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People v. Poliquin





APPEAL from the Circuit Court of Cook County; the Hon. THEODORE M. SWAIN, Judge, presiding.


After a jury trial, Leon Poliquin (defendant) was found guilty of conspiracy to commit armed robbery and the felony murder of John Stojanov. Defendant was sentenced to 15 to 30 years. He appeals. Frank Rayna, a co-defendant, was tried separately and found guilty of attempt armed robbery and murder.

Officer Frank Topfenbaum testified that on March 29, 1974, at 7:32 a.m., he received a call regarding a man shot at the Penguin Laundromat. At the laundromat, he saw defendant and defendant's wife, Patricia Poliquin, behind a counter. Defendant pointed toward the back and said, "`He's there, he's back there.'" The officer testified the office door "appeared to be kicked in" and he saw the decedent on the floor. He stated the "office appeared to be ransacked" and "[t]here were various letters and money bags laying on the floor, and a cash box * * *."

Officer Topfenbaum also testified defendant told him he had received a phone call from Patricia that decedent was shot. Defendant said he went to the laundromat and kicked the door down to see if decedent was all right. Patricia told him the assailant was a tall white male who announced a robbery. Decedent told her to call the police. The decedent and assailant had an altercation in the back. Patricia hid in the bathroom during the shooting. Topfenbaum found four bullet holes in the door and saw a loaded gun on the floor under the table.

Officer Nicholas Schuler testified he saw the office ransacked and the decedent and the gun on the floor. The decedent had approximately $696 in his wallet.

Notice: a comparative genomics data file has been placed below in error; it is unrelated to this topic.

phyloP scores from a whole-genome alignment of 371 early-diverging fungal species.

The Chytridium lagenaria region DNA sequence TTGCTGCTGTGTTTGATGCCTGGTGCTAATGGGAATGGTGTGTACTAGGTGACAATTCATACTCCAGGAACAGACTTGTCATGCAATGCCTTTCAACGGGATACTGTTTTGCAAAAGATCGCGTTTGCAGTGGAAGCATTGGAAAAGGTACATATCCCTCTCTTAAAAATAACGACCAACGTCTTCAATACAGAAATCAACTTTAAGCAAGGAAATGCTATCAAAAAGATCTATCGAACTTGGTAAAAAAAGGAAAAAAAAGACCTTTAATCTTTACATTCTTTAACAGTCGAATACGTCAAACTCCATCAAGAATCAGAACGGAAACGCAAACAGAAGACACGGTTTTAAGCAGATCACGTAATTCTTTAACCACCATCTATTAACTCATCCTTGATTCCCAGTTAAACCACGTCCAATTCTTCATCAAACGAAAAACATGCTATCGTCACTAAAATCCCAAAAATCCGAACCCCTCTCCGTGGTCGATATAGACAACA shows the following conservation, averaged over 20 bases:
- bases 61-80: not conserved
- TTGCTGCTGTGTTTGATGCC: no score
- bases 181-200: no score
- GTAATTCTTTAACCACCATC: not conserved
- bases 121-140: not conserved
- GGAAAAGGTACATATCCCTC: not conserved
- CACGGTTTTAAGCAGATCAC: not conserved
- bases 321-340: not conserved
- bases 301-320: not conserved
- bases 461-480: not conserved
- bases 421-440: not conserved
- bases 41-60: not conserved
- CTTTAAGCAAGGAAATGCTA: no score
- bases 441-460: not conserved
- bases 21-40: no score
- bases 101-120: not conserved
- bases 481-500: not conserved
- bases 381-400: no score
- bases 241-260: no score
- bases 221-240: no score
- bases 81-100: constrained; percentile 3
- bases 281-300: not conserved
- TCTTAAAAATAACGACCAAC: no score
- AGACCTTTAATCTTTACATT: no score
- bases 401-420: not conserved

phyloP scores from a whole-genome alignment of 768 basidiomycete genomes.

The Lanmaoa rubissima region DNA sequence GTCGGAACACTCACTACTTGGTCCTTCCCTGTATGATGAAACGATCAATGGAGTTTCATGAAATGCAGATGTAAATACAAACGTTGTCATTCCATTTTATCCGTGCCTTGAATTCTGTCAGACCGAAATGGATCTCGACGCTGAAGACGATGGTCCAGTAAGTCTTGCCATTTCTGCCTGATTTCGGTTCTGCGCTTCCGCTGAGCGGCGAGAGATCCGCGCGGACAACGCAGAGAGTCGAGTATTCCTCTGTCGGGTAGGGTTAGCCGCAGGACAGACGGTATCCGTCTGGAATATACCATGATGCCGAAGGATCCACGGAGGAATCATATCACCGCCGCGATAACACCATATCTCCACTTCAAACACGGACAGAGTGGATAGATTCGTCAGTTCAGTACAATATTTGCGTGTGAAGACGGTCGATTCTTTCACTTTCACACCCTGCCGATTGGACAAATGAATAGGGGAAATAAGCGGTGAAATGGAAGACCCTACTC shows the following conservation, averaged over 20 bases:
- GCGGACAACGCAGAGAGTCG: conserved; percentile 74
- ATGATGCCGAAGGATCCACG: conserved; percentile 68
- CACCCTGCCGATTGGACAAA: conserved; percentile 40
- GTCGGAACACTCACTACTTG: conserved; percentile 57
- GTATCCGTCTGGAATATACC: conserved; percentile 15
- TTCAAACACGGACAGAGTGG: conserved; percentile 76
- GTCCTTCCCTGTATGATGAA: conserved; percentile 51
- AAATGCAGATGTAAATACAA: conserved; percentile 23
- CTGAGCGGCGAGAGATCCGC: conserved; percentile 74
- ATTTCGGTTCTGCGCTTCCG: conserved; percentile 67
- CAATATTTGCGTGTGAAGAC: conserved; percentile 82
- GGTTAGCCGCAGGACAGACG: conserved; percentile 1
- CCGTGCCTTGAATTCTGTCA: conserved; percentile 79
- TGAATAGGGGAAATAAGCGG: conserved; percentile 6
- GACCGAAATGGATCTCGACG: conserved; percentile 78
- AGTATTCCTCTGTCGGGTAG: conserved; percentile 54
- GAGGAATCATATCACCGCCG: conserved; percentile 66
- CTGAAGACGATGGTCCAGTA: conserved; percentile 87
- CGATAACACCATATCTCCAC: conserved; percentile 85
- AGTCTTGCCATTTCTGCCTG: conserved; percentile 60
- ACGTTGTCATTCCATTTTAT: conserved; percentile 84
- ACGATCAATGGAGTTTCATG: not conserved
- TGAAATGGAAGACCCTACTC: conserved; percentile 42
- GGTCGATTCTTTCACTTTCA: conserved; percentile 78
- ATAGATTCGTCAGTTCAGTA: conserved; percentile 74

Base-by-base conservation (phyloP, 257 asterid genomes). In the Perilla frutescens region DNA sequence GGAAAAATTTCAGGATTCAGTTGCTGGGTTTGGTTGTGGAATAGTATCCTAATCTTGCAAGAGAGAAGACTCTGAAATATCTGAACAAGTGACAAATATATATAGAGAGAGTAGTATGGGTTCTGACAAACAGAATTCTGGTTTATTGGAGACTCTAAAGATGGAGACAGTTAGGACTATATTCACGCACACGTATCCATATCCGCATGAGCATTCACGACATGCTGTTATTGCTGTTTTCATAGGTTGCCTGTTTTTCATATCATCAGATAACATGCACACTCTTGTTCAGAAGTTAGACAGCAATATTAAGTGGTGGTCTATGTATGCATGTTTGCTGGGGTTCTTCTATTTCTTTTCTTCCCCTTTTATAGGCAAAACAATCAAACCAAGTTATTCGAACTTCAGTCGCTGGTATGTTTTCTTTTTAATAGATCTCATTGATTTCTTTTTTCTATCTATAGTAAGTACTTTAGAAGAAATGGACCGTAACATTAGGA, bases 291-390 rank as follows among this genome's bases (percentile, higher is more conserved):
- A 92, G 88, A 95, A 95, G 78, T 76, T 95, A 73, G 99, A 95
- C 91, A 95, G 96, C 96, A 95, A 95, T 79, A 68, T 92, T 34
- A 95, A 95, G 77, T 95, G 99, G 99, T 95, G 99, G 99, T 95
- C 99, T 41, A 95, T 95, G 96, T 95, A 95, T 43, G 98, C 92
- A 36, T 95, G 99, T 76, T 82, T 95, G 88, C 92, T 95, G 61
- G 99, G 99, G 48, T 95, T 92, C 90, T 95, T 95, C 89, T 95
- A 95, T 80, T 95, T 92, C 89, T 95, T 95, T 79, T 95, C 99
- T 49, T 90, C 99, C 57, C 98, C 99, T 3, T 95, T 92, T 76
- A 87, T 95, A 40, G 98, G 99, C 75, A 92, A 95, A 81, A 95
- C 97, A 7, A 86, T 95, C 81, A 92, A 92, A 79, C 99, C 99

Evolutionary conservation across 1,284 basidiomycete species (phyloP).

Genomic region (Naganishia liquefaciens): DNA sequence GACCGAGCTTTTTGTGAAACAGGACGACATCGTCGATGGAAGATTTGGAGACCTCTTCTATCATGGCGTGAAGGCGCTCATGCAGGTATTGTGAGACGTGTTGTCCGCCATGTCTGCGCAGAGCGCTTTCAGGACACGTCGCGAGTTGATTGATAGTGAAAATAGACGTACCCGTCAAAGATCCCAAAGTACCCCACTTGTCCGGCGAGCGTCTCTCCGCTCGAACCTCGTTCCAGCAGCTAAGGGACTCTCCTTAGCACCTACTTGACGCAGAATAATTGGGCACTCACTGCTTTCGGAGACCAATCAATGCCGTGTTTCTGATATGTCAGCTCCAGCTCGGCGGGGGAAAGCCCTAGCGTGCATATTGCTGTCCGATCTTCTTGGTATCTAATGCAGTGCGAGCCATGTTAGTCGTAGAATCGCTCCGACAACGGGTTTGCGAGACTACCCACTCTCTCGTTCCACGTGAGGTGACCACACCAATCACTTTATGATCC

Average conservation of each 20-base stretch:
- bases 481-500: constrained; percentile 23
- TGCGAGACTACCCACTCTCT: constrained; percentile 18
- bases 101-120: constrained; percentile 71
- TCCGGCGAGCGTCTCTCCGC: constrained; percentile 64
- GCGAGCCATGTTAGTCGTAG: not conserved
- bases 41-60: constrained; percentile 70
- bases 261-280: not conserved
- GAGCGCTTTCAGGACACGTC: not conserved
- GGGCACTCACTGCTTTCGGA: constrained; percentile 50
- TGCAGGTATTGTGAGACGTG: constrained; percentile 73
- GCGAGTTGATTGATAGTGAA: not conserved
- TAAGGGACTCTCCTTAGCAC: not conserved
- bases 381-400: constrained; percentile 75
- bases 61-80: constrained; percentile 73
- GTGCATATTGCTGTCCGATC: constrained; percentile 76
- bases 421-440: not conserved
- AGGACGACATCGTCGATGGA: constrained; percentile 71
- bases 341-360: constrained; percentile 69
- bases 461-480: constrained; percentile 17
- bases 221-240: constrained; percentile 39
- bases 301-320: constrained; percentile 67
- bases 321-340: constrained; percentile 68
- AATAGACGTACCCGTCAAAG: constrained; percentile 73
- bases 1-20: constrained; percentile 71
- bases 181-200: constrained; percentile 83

Officer Schuler testified he interviewed Patricia at 8:30 or 8:35 a.m. Defendant was also present. Patricia told Schuler she had arrived there at 7 a.m. At 7:30 she heard decedent arguing with someone and someone called to her, "Come over here I will blow your brains out." She saw a white man, about 6 feet tall and 200 pounds, with a gun. The man ordered them toward the back of the store. Decedent opened the office door and turned on the light as instructed by the man. The man stood in the doorway of the office. Then decedent turned around, turned off the lights, and tried to close the door. Patricia heard a shot, hid in the bathroom, heard more shots, and then heard nothing. She called defendant and said decedent was shot. Defendant told her to call the police and he would come over.

Officer Schuler also testified defendant told him he received a call from Patricia at 7:25 a.m. She said decedent had been shot. Defendant went there and told Patricia to call the police. He went to the back and found the office door locked. He kicked in the door. At that time police arrived.

Investigator Edward Adorjan testified that on March 29 he went to the Poliquin residence and had a conversation with them. Then Patricia voluntarily went for a polygraph test at 11th and State. Defendant and Adorjan waited in the lobby. Defendant told the officer, "I know that she is going to fail * * * I know that she is going to fail because we know what happened." Defendant said he would rather tell what happened to Sergeant John DiMaggio.